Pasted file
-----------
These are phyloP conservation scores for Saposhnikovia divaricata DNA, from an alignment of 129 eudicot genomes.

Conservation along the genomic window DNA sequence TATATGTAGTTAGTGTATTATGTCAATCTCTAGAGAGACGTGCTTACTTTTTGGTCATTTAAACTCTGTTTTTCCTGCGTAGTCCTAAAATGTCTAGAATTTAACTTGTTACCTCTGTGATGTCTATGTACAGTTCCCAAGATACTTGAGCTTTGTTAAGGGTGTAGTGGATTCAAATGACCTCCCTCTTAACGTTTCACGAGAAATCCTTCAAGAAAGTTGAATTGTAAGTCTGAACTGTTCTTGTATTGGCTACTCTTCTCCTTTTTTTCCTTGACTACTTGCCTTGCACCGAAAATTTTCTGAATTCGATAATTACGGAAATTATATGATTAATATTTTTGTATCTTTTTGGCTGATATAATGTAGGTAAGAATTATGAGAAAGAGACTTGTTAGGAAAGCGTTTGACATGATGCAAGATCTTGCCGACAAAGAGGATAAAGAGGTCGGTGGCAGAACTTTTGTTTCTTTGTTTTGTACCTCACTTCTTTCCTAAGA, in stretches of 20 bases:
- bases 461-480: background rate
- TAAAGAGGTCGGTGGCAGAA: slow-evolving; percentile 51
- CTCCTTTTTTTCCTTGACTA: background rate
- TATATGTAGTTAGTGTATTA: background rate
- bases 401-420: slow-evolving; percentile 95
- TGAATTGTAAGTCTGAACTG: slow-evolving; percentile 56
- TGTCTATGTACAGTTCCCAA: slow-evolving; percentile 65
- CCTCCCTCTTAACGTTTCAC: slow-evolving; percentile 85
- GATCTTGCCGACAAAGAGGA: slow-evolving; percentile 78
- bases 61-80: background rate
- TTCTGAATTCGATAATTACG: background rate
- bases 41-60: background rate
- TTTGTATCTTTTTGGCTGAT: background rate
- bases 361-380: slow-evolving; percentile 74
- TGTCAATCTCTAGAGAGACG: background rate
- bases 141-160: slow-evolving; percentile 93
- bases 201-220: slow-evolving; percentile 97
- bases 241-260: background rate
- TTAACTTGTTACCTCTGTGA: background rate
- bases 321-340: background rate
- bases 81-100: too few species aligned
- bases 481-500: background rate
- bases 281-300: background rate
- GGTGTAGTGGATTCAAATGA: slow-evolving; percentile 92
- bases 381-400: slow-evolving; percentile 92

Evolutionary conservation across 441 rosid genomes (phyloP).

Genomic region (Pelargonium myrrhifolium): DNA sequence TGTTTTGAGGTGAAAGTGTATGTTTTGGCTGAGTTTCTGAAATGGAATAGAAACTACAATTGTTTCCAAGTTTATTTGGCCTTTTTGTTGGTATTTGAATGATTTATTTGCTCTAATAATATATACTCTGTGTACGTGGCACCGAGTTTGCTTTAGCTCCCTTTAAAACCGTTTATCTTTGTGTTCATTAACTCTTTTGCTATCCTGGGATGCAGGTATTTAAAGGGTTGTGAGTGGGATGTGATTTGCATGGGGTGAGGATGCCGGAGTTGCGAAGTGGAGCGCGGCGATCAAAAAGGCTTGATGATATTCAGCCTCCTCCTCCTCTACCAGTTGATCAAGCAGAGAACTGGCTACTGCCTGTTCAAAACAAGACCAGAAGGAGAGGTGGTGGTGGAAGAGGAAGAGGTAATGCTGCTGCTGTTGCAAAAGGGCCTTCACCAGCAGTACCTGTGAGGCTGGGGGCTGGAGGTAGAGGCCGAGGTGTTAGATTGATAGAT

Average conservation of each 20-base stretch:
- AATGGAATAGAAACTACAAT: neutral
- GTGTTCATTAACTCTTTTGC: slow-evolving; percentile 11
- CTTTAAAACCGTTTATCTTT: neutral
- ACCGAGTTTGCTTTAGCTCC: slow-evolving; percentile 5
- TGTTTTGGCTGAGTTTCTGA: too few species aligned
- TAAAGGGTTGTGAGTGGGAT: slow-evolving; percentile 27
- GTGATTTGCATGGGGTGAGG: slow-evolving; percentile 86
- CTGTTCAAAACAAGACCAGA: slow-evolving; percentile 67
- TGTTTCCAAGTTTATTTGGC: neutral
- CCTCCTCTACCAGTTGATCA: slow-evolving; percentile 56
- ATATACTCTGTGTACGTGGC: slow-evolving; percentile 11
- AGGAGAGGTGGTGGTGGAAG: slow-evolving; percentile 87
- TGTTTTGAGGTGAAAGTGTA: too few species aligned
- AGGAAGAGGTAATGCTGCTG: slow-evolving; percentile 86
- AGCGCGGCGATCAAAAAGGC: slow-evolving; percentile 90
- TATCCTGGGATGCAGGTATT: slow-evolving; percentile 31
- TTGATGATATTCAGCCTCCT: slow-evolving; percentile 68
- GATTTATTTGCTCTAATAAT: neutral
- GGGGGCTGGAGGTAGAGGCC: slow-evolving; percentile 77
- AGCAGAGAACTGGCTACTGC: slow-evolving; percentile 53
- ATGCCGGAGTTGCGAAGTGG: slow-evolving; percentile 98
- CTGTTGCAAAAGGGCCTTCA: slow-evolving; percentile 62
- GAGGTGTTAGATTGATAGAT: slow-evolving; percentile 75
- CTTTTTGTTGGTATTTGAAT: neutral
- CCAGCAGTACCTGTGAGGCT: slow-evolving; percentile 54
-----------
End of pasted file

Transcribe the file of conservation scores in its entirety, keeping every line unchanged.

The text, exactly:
These are phyloP conservation scores for Saposhnikovia divaricata DNA, from an alignment of 129 eudicot genomes.

Conservation along the genomic window DNA sequence TATATGTAGTTAGTGTATTATGTCAATCTCTAGAGAGACGTGCTTACTTTTTGGTCATTTAAACTCTGTTTTTCCTGCGTAGTCCTAAAATGTCTAGAATTTAACTTGTTACCTCTGTGATGTCTATGTACAGTTCCCAAGATACTTGAGCTTTGTTAAGGGTGTAGTGGATTCAAATGACCTCCCTCTTAACGTTTCACGAGAAATCCTTCAAGAAAGTTGAATTGTAAGTCTGAACTGTTCTTGTATTGGCTACTCTTCTCCTTTTTTTCCTTGACTACTTGCCTTGCACCGAAAATTTTCTGAATTCGATAATTACGGAAATTATATGATTAATATTTTTGTATCTTTTTGGCTGATATAATGTAGGTAAGAATTATGAGAAAGAGACTTGTTAGGAAAGCGTTTGACATGATGCAAGATCTTGCCGACAAAGAGGATAAAGAGGTCGGTGGCAGAACTTTTGTTTCTTTGTTTTGTACCTCACTTCTTTCCTAAGA, in stretches of 20 bases:
- bases 461-480: background rate
- TAAAGAGGTCGGTGGCAGAA: slow-evolving; percentile 51
- CTCCTTTTTTTCCTTGACTA: background rate
- TATATGTAGTTAGTGTATTA: background rate
- bases 401-420: slow-evolving; percentile 95
- TGAATTGTAAGTCTGAACTG: slow-evolving; percentile 56
- TGTCTATGTACAGTTCCCAA: slow-evolving; percentile 65
- CCTCCCTCTTAACGTTTCAC: slow-evolving; percentile 85
- GATCTTGCCGACAAAGAGGA: slow-evolving; percentile 78
- bases 61-80: background rate
- TTCTGAATTCGATAATTACG: background rate
- bases 41-60: background rate
- TTTGTATCTTTTTGGCTGAT: background rate
- bases 361-380: slow-evolving; percentile 74
- TGTCAATCTCTAGAGAGACG: background rate
- bases 141-160: slow-evolving; percentile 93
- bases 201-220: slow-evolving; percentile 97
- bases 241-260: background rate
- TTAACTTGTTACCTCTGTGA: background rate
- bases 321-340: background rate
- bases 81-100: too few species aligned
- bases 481-500: background rate
- bases 281-300: background rate
- GGTGTAGTGGATTCAAATGA: slow-evolving; percentile 92
- bases 381-400: slow-evolving; percentile 92

Evolutionary conservation across 441 rosid genomes (phyloP).

Genomic region (Pelargonium myrrhifolium): DNA sequence TGTTTTGAGGTGAAAGTGTATGTTTTGGCTGAGTTTCTGAAATGGAATAGAAACTACAATTGTTTCCAAGTTTATTTGGCCTTTTTGTTGGTATTTGAATGATTTATTTGCTCTAATAATATATACTCTGTGTACGTGGCACCGAGTTTGCTTTAGCTCCCTTTAAAACCGTTTATCTTTGTGTTCATTAACTCTTTTGCTATCCTGGGATGCAGGTATTTAAAGGGTTGTGAGTGGGATGTGATTTGCATGGGGTGAGGATGCCGGAGTTGCGAAGTGGAGCGCGGCGATCAAAAAGGCTTGATGATATTCAGCCTCCTCCTCCTCTACCAGTTGATCAAGCAGAGAACTGGCTACTGCCTGTTCAAAACAAGACCAGAAGGAGAGGTGGTGGTGGAAGAGGAAGAGGTAATGCTGCTGCTGTTGCAAAAGGGCCTTCACCAGCAGTACCTGTGAGGCTGGGGGCTGGAGGTAGAGGCCGAGGTGTTAGATTGATAGAT

Average conservation of each 20-base stretch:
- AATGGAATAGAAACTACAAT: neutral
- GTGTTCATTAACTCTTTTGC: slow-evolving; percentile 11
- CTTTAAAACCGTTTATCTTT: neutral
- ACCGAGTTTGCTTTAGCTCC: slow-evolving; percentile 5
- TGTTTTGGCTGAGTTTCTGA: too few species aligned
- TAAAGGGTTGTGAGTGGGAT: slow-evolving; percentile 27
- GTGATTTGCATGGGGTGAGG: slow-evolving; percentile 86
- CTGTTCAAAACAAGACCAGA: slow-evolving; percentile 67
- TGTTTCCAAGTTTATTTGGC: neutral
- CCTCCTCTACCAGTTGATCA: slow-evolving; percentile 56
- ATATACTCTGTGTACGTGGC: slow-evolving; percentile 11
- AGGAGAGGTGGTGGTGGAAG: slow-evolving; percentile 87
- TGTTTTGAGGTGAAAGTGTA: too few species aligned
- AGGAAGAGGTAATGCTGCTG: slow-evolving; percentile 86
- AGCGCGGCGATCAAAAAGGC: slow-evolving; percentile 90
- TATCCTGGGATGCAGGTATT: slow-evolving; percentile 31
- TTGATGATATTCAGCCTCCT: slow-evolving; percentile 68
- GATTTATTTGCTCTAATAAT: neutral
- GGGGGCTGGAGGTAGAGGCC: slow-evolving; percentile 77
- AGCAGAGAACTGGCTACTGC: slow-evolving; percentile 53
- ATGCCGGAGTTGCGAAGTGG: slow-evolving; percentile 98
- CTGTTGCAAAAGGGCCTTCA: slow-evolving; percentile 62
- GAGGTGTTAGATTGATAGAT: slow-evolving; percentile 75
- CTTTTTGTTGGTATTTGAAT: neutral
- CCAGCAGTACCTGTGAGGCT: slow-evolving; percentile 54